SEI is thrilled to congratulate the recipients of our 2023 Collaborative Grants Scheme.
The announcement of these new projects follows the highly successful inaugural SEI Collaborative Research Fellowships this year, and contributes to the global impact of SEI’s environmental research across disciplines within the University and beyond.
SEI’s Collaborative Grants Scheme represents the heart of what we do at SEI: build connections, mentor colleagues and help develop mentoring relationships, and facilitate and manage multidisciplinary projects for outputs and impact. This group of successful grant recipients illustrates the broad reach of SEI members, seeing researchers from architecture, arts, business, engineering, social sciences, medicine and health, and science partnering across disciplines, schools, and faculties.
The Collaborative Grants Scheme recognises the breadth of the multiple crises we currently face, and engages in multidisciplinary research to bring together expertise and increase our impact.
These projects support SEI’s key research themes for 2023. All address the wide-ranging impacts of climate change and the social, cultural, and technical transformations necessary in order to achieve a just and sustainable environmental transformation in which all life can flourish. These include: building capacity around systems transformation through decarbonising the health industry and energy systems; engaging in imaginaries through diverse mediums, including image and sound, to reconceptualise environmental issues; deepening biocultural diversities and environmental regeneration through a lens of co-stewardship; and understanding climate displacement and migration on issues of justice.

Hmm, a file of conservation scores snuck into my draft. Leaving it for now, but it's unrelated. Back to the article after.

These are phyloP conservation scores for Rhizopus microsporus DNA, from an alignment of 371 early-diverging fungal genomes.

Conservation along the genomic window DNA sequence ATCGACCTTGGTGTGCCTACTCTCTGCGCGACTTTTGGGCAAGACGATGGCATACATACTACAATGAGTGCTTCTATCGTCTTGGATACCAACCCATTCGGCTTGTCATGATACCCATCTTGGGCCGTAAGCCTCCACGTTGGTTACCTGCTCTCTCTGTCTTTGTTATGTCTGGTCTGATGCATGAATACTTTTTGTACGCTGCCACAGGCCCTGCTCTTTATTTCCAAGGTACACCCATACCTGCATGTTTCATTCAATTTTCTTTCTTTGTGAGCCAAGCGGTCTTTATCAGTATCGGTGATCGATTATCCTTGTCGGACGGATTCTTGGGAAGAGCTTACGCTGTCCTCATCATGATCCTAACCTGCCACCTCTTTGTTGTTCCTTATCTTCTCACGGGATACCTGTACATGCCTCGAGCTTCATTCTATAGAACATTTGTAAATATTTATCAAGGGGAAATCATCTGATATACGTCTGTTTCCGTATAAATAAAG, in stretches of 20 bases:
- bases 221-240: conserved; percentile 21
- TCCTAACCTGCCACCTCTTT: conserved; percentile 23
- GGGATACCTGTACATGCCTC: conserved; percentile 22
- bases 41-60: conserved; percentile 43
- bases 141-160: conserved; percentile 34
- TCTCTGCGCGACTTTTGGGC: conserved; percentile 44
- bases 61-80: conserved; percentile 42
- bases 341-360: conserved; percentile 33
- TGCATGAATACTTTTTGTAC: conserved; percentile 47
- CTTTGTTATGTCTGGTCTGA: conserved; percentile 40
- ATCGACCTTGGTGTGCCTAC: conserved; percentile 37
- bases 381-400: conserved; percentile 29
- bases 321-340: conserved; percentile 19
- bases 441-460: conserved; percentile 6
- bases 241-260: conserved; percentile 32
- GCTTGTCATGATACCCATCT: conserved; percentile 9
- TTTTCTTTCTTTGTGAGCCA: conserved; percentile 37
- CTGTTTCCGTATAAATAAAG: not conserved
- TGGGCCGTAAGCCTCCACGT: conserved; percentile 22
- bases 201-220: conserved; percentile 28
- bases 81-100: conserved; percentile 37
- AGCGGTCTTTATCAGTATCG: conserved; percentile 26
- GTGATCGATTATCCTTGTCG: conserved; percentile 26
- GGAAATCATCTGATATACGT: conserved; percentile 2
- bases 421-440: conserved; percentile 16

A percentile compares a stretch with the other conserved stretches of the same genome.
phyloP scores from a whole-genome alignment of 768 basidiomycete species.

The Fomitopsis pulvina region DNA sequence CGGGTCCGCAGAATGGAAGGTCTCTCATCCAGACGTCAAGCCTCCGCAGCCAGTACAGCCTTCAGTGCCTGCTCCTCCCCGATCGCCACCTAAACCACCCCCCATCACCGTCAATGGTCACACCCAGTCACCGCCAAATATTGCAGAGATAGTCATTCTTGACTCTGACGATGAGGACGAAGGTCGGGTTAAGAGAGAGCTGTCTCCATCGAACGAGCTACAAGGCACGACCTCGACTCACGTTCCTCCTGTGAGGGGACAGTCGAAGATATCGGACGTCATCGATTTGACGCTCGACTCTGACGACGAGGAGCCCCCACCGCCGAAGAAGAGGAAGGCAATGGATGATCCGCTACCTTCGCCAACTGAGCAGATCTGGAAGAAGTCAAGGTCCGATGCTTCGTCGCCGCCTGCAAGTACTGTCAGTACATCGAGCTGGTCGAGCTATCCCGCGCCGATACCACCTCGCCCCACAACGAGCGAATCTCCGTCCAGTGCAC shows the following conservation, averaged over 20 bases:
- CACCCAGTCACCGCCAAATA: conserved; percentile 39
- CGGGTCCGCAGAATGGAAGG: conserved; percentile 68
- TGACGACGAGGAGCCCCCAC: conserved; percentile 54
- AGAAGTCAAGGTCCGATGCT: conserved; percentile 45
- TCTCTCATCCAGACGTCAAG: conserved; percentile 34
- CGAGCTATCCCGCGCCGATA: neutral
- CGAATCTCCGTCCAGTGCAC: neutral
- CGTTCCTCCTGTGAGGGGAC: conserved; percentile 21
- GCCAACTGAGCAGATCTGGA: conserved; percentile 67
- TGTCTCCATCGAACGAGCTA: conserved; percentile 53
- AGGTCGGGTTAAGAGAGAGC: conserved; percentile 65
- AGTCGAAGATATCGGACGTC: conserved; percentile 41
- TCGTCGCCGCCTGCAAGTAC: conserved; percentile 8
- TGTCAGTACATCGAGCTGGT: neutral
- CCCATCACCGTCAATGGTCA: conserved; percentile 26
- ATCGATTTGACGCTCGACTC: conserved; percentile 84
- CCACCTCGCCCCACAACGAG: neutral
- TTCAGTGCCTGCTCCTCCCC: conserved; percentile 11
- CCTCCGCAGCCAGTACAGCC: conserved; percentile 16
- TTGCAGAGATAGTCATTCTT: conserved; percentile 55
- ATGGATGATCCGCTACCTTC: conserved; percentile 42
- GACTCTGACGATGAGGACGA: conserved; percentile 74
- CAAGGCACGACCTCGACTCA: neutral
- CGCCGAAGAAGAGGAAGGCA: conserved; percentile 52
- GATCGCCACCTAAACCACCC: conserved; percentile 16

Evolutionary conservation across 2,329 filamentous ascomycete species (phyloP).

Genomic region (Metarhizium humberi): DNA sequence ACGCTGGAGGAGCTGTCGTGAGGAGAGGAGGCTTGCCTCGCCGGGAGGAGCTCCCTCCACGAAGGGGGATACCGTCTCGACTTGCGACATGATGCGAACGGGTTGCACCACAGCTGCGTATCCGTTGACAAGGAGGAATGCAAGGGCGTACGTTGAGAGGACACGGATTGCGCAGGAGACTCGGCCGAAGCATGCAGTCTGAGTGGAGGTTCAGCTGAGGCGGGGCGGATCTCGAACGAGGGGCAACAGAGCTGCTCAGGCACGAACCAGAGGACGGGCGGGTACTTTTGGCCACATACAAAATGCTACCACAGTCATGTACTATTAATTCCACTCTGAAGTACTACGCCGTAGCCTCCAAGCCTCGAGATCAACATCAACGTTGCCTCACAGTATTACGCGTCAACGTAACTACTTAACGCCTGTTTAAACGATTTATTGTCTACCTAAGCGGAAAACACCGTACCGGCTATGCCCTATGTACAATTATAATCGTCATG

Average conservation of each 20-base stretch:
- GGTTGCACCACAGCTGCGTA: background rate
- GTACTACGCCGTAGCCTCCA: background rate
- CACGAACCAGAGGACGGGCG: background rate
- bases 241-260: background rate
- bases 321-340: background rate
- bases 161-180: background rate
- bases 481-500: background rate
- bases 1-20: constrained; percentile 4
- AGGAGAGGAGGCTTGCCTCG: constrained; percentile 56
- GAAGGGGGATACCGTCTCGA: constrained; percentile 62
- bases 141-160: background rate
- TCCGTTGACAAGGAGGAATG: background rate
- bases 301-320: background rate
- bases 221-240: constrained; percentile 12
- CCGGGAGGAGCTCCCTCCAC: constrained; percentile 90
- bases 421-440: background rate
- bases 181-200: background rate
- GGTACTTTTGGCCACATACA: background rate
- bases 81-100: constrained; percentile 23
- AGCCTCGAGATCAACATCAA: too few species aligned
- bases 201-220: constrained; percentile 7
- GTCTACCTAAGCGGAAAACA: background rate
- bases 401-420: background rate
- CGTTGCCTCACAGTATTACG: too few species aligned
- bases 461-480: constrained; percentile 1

The Collaborative Fellowship for 2023 has been awarded to Dr Diana Chester (Faculty of Arts and Social Sciences) and Associate Professor Damien Ricketson (Sydney Conservatorium of Music) for their project, Listening to the Earth.
Their work focuses on listening, connecting, and understanding our environment, and engages with environmental concerns, through the medium and metaphor of sound. With sound at the core of the project, sound becomes not only the object of enquiry, but a medium of dissemination and discourse unto itself. In addition to textual outputs including an article, key outputs of the project will be sound-based creative work including performances, recordings as well as the listening devices themselves as sound installation pieces.
In addition, several projects have been awarded Collaborative Seed Funding. These include:
Dr Arunima Malik (Faculty of Science and Faculty of Business) and Dr Kristen Pickles (Faculty of Medicine and Health) for Exploring use of “laughing gas” in maternity units and clinician and patient views on transitioning to low carbon alternatives:
This cross-disciplinary project will measure clinician’s use of Nitrous oxide (N2O) in maternity units in Australia, and identify challenges and opportunities for switching to low-carbon alternatives. In close collaboration with SEI and newly-appointed NSW Health Net Zero Leads, this project will combine expertise in behavioural science, qualitative methods, and lifecycle assessment to contribute to a research agenda of global environmental interest: transitioning healthcare to a net-zero future.
Dr Christopher Pepin-Neff (Faculty of Arts and Social Sciences) and Professor David Raubenheimer, (Charles Perkins Centre and Faculty of Science) for Human-Shark Relations: Coexistence and conservation based on better understandings, public education, and policy change: